The U.S. immigration policy is not a straightforward area of law — there are myriad visa applications, endless limitations and provisions, and the laws always seem to be in a state of flux. This can cause an immigrant, whether they are in the country legally or not, to feel uncertain about their status.
U.S. Immigration and Customs Enforcement is attempting to clean things up by simplifying their deportation process (focusing on prosecuting those with criminal backgrounds and passing over immigrants in good standing), a program we discussed two weeks ago and will be coming to Los Angeles, California this summer. But it seems this change of policy has caused that familiar feeling of confusion for many illegal immigrants.
The deportation freeze program hinges on “prosecutorial discretion,” which simply means that a prosecutor would pick and choose the cases he or she wants to take to court. Under ICE’s use of prosecutorial discretion, this means that people who have been tabbed for deportation will have their case reviewed and, if ICE deems a risk due to past criminal activity, the defendant will face deportation proceedings. If not, the defendant will have their case suspended.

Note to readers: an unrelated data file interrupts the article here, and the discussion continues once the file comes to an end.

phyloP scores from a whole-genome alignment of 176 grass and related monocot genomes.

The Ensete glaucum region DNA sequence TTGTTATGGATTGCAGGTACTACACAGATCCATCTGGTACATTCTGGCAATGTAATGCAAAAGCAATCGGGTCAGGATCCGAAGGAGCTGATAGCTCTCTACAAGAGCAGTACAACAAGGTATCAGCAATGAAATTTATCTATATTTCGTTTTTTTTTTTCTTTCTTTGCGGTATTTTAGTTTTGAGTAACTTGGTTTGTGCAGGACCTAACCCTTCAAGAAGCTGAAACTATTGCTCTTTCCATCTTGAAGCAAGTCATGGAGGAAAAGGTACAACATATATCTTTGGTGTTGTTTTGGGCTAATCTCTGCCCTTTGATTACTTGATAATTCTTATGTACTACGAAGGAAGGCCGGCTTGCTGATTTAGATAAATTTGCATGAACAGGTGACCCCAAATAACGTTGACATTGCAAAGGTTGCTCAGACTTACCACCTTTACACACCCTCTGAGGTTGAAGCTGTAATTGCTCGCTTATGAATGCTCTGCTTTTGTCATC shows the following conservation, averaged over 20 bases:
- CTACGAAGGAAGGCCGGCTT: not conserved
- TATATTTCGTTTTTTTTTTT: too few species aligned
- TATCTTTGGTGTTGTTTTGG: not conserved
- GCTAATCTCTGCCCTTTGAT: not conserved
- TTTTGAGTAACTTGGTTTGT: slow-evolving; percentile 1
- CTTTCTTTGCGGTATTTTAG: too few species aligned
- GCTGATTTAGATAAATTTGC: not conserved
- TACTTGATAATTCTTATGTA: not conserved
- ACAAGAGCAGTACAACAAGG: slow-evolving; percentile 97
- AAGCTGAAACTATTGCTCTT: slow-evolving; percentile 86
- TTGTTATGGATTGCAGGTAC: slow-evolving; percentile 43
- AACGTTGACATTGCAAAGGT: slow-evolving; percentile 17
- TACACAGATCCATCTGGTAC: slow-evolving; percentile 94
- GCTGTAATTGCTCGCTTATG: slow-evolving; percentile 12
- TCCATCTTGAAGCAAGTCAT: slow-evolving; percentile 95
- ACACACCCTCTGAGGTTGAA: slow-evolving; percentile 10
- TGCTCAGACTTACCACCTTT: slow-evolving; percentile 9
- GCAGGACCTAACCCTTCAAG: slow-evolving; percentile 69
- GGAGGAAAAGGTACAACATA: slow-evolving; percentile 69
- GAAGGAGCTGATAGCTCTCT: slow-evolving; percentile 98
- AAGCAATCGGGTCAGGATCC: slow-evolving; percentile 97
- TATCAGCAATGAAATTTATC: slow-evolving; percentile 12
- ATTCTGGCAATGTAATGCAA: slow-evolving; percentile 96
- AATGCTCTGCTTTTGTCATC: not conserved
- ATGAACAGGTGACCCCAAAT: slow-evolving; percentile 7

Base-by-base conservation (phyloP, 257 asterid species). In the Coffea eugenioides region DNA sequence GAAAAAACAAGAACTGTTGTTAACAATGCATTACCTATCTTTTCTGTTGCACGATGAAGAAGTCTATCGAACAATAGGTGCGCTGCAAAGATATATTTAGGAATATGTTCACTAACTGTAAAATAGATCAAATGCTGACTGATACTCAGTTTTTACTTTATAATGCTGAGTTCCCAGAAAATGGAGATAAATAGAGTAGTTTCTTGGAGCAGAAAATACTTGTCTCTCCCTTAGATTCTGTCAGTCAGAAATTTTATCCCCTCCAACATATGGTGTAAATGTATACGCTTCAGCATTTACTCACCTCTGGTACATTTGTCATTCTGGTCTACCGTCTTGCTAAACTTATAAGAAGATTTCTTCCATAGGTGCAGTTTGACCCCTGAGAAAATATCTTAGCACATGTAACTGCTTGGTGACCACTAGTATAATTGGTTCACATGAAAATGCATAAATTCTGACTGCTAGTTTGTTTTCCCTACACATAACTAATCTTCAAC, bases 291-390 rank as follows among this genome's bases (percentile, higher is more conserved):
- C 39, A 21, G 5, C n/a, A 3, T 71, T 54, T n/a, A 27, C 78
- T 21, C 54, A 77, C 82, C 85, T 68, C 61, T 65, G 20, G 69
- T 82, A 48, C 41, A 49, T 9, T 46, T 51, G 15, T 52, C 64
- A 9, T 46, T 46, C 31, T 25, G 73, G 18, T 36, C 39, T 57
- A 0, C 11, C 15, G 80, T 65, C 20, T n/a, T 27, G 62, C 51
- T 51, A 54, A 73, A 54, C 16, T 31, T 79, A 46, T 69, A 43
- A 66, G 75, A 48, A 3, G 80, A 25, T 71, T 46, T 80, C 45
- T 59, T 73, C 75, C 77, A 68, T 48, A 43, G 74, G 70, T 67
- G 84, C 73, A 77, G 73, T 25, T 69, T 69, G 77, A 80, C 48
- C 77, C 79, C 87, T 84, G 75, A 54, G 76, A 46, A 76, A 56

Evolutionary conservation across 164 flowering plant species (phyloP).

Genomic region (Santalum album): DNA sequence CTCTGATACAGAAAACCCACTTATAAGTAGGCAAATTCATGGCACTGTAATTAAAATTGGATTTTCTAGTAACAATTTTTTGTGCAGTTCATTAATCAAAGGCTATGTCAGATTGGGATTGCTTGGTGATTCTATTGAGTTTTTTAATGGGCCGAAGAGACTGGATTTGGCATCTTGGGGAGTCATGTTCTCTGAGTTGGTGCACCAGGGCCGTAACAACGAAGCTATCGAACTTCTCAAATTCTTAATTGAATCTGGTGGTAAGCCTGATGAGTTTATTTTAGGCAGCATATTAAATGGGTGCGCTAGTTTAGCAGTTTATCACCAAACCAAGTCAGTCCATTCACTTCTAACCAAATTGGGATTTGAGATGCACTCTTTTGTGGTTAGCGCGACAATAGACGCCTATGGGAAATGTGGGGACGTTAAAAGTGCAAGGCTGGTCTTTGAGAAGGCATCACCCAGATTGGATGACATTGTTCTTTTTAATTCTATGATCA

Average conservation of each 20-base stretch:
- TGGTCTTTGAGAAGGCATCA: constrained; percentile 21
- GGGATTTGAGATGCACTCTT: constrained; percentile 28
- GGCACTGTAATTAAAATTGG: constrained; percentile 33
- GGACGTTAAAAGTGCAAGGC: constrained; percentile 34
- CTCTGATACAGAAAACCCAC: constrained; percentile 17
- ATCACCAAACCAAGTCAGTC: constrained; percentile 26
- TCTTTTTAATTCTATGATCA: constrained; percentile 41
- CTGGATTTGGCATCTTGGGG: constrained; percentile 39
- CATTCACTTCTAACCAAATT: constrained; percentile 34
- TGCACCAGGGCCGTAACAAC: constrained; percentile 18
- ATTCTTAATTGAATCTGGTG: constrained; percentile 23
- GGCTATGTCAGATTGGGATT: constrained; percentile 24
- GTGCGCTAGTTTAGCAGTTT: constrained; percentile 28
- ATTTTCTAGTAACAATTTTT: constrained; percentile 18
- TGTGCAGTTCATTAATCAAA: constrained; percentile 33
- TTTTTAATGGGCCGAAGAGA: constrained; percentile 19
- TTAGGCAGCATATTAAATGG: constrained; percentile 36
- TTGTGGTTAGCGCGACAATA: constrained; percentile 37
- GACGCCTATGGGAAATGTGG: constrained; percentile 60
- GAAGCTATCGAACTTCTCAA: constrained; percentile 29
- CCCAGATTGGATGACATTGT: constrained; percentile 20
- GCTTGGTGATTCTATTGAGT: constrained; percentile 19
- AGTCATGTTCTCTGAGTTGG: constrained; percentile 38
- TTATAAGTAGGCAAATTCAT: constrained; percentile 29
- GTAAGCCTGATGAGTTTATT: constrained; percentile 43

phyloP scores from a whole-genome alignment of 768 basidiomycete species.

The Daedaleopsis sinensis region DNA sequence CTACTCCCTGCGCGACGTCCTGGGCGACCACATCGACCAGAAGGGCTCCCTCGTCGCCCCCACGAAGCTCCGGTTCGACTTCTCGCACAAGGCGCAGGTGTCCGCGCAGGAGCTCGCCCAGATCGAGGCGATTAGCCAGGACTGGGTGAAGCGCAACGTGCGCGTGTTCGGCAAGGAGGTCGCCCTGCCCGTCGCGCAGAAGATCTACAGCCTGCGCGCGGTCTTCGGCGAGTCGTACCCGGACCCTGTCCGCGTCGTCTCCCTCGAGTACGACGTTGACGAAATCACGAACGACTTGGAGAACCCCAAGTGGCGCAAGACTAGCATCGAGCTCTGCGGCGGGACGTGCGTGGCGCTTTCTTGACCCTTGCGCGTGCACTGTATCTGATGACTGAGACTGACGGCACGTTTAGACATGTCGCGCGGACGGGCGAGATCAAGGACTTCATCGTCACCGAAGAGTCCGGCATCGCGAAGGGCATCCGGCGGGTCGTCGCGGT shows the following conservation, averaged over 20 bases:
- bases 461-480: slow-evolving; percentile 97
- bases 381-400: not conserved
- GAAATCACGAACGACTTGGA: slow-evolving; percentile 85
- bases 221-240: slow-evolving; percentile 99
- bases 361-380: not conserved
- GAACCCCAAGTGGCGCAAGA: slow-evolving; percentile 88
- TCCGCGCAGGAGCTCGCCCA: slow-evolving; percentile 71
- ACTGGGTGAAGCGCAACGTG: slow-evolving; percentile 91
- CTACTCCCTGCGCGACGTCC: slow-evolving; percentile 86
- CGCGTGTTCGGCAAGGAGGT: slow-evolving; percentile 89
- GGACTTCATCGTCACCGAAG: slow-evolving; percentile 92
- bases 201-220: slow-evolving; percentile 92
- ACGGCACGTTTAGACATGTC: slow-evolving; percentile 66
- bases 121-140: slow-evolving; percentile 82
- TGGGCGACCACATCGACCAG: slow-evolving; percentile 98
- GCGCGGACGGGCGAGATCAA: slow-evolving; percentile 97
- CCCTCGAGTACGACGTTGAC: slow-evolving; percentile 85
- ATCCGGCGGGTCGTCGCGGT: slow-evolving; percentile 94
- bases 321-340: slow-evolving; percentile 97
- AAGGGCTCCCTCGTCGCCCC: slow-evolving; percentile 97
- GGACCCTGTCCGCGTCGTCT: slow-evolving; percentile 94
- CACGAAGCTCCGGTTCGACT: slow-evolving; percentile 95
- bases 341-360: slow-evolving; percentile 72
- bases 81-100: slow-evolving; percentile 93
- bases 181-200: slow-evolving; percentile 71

But using this discretion creates confusion because some people are still facing deportation even though they do not fit the “risk” qualifiers ICE has mentioned. For example, one 29-year-old man from Moldova has been in the U.S. for six years on a work visa. He has a wife — with whom he had a 1-year-old son, born here in the U.S — and no criminal history. This man will still face deportation after ICE reviewed his case under “prosecutorial discretion.”
There are still positives to take from the program. Prosecutorial discretion has led to the suspension of 9% of reviewed deportation cases since late last year (there have been 165,000 cases during that time). However, prosecutorial discretion is not a guarantee — it is not a get-out-of-jail-free card. Someone faced with deportation needs experienced and reputable legal representation while these immigration laws continue to change and evolve.
Source: Denver Post, “Immigrants’ deportation cases stumble over U.S. policy change,” Nancy Lofholm, April 15, 2012